Hundreds of advocates and activists gathered with city officials at San Francisco’s City Hall Thursday to celebrate One Billion Rising, a global day of action to end violence against women and girls.
The One Billion Rising: Revolution campaign is a call to action based on the statistic that one in three women on the planet, or roughly one billion women and girls, will be beaten or raped during their lifetimes.
The campaign to end violence against women and girls was launched on Valentine’s Day 2012 and has been celebrated each year in February as an opportunity for the community to come together to demand an end to violence against women and girls.
Today’s event featured drumming and dancing beneath San Francisco City Hall’s rotunda to celebrate those who have survived abuse and appreciate the strides that have been made to eradicate violence towards women.
San Francisco District Attorney George Gascón, Mayor Ed Lee and Board of Supervisors President London Breed were among the local officials who spoke to the crowd today about how the city has fought for victims.
Gascon said that in 2014 his office was able to bring 450 cases to trial involving violence against women, with 83 percent of those cases resulting in convictions.
He said that although those convictions show that resources are being directed toward victims of violence in San Francisco, more needs to be done until violence against women isn’t an issue.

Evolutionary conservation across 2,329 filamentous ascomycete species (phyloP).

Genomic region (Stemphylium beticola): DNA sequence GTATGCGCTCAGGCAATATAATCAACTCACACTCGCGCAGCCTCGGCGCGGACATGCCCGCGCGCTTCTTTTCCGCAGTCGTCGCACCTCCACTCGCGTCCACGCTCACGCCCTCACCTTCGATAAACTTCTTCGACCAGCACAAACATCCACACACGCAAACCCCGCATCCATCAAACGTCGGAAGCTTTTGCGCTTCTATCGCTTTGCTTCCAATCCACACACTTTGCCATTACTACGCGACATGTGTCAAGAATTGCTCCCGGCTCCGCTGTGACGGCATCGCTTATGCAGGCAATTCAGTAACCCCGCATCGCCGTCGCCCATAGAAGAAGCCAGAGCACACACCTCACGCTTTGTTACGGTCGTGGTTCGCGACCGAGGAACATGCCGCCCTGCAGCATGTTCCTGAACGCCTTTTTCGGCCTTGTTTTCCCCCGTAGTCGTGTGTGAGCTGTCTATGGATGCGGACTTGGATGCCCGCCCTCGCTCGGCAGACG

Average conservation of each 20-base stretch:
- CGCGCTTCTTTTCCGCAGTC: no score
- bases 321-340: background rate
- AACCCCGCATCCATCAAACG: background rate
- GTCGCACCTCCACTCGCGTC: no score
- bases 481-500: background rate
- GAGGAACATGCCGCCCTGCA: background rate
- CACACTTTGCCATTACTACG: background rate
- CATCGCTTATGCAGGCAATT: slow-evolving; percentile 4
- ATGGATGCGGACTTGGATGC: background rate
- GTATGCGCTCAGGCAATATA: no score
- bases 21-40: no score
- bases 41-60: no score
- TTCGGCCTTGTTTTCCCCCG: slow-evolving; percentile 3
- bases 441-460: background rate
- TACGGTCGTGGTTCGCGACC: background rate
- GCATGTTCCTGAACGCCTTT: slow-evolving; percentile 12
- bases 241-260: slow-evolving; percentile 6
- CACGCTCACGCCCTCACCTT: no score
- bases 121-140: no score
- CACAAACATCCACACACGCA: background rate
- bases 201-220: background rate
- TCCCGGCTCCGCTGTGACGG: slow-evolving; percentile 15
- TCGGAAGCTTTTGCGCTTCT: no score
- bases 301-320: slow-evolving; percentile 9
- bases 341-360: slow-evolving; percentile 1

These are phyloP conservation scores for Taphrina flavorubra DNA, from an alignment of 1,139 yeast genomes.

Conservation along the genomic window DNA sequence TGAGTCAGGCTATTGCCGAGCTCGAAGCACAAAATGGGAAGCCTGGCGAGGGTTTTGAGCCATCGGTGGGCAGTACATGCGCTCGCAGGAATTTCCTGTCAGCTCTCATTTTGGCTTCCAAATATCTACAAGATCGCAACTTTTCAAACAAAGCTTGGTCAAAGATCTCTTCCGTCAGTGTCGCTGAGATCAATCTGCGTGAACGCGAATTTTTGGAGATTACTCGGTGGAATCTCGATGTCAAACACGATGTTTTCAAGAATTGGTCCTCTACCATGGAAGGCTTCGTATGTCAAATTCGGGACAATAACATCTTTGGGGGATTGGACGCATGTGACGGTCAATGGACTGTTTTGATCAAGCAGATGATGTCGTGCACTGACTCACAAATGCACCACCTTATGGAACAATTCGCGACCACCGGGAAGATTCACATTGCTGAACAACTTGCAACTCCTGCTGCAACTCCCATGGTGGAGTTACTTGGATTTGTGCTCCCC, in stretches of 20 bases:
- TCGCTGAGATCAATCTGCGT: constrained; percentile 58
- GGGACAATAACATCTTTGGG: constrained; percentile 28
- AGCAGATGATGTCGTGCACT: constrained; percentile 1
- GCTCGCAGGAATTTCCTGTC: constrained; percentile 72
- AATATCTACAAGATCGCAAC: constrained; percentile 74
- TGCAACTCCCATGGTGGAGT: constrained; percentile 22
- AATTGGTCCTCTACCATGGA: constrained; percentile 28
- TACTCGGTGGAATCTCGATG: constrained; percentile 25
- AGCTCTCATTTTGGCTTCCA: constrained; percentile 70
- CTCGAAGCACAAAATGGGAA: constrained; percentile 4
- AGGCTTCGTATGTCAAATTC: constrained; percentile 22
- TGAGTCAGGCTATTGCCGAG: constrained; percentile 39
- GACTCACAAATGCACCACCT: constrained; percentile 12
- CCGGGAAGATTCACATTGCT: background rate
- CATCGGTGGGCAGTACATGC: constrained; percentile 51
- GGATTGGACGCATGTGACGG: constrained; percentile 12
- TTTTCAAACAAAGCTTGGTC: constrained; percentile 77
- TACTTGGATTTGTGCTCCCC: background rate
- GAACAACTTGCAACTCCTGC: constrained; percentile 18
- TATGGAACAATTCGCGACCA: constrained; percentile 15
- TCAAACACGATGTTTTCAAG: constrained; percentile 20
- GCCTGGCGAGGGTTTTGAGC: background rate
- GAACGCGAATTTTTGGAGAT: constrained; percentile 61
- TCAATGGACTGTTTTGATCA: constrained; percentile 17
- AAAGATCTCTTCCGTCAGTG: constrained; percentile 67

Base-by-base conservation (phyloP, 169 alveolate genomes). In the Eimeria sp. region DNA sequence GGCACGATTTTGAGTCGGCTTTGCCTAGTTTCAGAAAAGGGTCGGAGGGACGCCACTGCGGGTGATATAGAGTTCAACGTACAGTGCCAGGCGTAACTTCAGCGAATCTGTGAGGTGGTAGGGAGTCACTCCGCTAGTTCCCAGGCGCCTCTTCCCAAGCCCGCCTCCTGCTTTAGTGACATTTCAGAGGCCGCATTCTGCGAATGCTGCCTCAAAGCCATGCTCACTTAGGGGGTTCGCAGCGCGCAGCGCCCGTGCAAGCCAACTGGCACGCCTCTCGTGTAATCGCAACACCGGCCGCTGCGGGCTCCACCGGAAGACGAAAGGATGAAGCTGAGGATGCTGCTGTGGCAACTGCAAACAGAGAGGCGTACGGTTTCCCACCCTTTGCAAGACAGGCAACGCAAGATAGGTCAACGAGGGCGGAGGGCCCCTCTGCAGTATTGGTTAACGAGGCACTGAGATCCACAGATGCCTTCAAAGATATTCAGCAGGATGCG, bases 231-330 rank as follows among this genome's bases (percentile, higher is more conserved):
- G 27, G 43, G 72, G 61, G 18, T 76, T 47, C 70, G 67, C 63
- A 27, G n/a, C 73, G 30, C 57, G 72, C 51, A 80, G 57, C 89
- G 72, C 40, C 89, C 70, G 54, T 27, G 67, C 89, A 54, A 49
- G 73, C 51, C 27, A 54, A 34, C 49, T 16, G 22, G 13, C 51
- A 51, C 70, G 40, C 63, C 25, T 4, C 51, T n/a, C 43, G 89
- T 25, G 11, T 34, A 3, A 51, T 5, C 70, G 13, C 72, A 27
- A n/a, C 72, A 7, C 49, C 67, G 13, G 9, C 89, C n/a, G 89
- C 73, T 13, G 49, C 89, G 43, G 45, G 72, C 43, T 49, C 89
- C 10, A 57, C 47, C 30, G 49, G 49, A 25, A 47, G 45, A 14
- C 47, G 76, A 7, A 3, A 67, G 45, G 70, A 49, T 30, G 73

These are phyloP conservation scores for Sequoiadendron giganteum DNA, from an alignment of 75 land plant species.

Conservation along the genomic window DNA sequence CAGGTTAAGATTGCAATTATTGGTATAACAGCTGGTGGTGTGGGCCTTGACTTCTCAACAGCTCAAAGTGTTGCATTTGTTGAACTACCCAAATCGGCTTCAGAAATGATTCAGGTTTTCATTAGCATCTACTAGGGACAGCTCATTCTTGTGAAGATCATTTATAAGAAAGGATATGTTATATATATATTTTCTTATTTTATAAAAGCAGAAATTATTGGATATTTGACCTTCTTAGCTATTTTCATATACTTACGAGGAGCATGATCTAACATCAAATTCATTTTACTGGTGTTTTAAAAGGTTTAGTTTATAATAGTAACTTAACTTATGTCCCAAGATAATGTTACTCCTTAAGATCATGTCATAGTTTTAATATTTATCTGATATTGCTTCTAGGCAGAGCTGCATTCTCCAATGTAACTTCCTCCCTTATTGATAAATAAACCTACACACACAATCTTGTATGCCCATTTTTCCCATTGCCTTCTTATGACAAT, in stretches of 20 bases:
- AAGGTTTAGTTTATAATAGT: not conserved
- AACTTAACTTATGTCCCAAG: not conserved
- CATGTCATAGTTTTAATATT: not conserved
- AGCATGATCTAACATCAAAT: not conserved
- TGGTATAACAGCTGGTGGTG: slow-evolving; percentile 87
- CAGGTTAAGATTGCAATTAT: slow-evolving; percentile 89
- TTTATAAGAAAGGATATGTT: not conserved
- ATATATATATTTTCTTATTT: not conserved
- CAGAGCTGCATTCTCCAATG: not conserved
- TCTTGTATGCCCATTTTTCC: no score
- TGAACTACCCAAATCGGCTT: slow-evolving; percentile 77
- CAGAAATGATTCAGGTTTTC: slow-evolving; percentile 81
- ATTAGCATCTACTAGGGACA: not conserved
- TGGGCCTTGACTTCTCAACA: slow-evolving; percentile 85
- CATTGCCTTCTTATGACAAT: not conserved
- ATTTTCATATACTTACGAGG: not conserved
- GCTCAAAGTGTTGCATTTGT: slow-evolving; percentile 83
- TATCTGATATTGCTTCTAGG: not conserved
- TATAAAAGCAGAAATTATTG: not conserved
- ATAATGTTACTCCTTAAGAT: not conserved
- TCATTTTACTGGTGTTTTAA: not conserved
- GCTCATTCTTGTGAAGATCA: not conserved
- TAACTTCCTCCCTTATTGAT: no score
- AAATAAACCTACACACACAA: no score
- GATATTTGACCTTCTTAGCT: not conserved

Gascon encouraged everyone at the celebration to reach out to victims of violence and let them know that it’s okay to come forward and report their abusers:
“No one should have to live in fear, much less in the privacy of their own home.”
Dr. Emily Moto Murase, the executive director of the Department on the Status of Women, said that in the last year policy changes have been recommended and put in place to further aid women in San Francisco in their struggle against abusers.
Murase said that last year, based on community recommendations, the San Francisco Police Commission adopted specific reporting requirements in the event that a officer-involved domestic violence incident.
She said that the adoption of those requirements would help ensure that law enforcement officers don’t get away with domestic violence.
Additionally, Murase said that in 2014, all 88 inspectors with the city’s Department of Public Health were trained to look for signs of human trafficking when they go into establishments such as massage parlors.
Murase said San Francisco’s commitment to protect women is saving lives and that in comparison to a decade ago, the number of domestic violence homicides in San Francisco has dropped significantly.
Human trafficking and sex trafficking, however, Murase said, remain major issues in San Francisco that are difficult to address due to their underground nature.
Murase said San Francisco ranks among the top cities in the country for child sex trafficking and in order to combat the illegal behavior, police need San Franciscans to report anything that seems off.
“Rely on your gut.”
Murase said residents should be on the lookout for different men coming and going out of a residence or even a nail salon with too many workers living in the back of the house.
She encouraged San Franciscans to report suspicious activity to the police department’s non-emergency line at (415) 553-0123 so that officers can investigate before it’s too late.